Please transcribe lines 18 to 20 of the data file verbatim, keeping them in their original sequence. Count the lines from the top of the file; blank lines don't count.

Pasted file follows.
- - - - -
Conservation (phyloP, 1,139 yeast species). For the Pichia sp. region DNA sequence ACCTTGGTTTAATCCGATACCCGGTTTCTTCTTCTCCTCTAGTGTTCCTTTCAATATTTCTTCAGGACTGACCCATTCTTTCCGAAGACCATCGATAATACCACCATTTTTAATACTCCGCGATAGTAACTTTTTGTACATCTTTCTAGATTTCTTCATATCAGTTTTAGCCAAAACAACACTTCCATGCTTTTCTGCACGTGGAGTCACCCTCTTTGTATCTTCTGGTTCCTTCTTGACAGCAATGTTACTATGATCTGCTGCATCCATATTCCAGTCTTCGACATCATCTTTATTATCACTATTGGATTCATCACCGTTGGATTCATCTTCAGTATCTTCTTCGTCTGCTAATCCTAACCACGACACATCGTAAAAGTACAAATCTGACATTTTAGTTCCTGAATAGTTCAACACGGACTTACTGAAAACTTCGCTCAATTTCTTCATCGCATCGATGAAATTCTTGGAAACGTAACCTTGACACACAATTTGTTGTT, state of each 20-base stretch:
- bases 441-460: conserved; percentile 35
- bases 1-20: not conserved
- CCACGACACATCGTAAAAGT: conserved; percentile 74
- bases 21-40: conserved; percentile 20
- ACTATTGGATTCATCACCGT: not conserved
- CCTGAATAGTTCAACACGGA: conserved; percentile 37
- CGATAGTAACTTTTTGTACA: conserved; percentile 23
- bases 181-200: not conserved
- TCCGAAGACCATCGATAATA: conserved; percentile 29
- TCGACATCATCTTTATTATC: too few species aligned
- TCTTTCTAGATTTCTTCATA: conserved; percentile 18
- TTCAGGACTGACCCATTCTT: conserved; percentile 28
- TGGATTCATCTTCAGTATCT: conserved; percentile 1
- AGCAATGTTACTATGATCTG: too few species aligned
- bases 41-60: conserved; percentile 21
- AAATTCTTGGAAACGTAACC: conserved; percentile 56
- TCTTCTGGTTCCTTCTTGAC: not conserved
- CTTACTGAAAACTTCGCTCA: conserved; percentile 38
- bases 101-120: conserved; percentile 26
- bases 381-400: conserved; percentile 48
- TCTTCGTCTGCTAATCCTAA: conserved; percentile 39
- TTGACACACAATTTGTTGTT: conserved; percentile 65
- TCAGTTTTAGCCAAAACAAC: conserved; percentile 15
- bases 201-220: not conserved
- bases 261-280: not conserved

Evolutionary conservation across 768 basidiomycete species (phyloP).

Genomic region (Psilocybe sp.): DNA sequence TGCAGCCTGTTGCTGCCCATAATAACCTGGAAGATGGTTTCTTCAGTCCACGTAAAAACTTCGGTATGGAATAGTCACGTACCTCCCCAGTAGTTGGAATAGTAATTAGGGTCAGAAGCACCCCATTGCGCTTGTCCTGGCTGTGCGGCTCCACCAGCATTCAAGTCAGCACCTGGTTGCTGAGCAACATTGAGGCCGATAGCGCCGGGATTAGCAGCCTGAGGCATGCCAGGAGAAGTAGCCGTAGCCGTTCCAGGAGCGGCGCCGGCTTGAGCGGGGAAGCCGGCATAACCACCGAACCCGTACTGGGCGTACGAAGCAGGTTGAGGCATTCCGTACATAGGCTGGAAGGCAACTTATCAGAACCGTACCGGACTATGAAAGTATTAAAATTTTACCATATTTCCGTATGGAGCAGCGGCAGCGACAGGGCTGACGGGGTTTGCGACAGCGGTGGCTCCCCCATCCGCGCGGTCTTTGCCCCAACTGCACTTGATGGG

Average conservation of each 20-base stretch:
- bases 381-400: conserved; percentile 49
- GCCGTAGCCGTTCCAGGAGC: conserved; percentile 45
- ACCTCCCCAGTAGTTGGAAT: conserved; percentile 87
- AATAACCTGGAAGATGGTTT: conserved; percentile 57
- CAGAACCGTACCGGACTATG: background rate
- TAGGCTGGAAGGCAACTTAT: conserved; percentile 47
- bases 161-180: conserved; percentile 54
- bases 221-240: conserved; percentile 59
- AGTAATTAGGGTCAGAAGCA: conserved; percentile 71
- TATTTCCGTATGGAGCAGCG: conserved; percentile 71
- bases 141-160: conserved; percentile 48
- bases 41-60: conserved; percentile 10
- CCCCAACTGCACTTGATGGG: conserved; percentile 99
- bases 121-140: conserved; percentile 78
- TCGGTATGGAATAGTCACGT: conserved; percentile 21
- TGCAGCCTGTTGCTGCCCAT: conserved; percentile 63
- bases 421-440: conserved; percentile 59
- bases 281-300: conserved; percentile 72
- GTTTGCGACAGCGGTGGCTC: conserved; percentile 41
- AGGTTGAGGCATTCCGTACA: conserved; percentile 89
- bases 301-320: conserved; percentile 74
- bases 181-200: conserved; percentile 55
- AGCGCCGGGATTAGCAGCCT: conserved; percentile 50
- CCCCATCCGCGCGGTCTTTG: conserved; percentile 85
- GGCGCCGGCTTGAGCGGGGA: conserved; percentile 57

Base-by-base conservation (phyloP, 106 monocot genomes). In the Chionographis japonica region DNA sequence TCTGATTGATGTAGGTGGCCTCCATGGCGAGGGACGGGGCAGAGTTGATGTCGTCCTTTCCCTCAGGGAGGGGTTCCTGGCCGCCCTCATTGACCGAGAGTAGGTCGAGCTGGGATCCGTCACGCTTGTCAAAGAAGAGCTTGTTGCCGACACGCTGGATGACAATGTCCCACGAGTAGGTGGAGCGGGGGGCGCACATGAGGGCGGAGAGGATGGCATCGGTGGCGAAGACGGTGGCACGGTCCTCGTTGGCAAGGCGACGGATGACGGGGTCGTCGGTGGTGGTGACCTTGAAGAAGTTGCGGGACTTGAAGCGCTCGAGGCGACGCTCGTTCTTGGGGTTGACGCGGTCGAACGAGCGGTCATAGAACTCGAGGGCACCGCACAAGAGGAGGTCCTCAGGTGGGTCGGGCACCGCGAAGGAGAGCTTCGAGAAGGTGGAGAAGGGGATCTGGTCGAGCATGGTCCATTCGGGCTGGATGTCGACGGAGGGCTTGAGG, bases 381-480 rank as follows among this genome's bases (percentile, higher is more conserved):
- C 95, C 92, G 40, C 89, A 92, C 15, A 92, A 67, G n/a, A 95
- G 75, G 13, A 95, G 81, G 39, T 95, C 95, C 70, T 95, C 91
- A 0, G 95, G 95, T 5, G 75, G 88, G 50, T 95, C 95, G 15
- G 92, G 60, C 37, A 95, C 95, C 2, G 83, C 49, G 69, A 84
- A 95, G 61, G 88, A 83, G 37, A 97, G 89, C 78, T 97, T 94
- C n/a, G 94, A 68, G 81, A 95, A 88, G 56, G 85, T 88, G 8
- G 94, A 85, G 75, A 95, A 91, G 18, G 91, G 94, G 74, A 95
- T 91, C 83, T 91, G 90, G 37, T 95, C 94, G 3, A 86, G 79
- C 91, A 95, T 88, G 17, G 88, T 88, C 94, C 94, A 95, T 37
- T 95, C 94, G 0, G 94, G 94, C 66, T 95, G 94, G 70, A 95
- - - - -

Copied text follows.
- TCTTCTGGTTCCTTCTTGAC: not conserved
- CTTACTGAAAACTTCGCTCA: conserved; percentile 38
- bases 101-120: conserved; percentile 26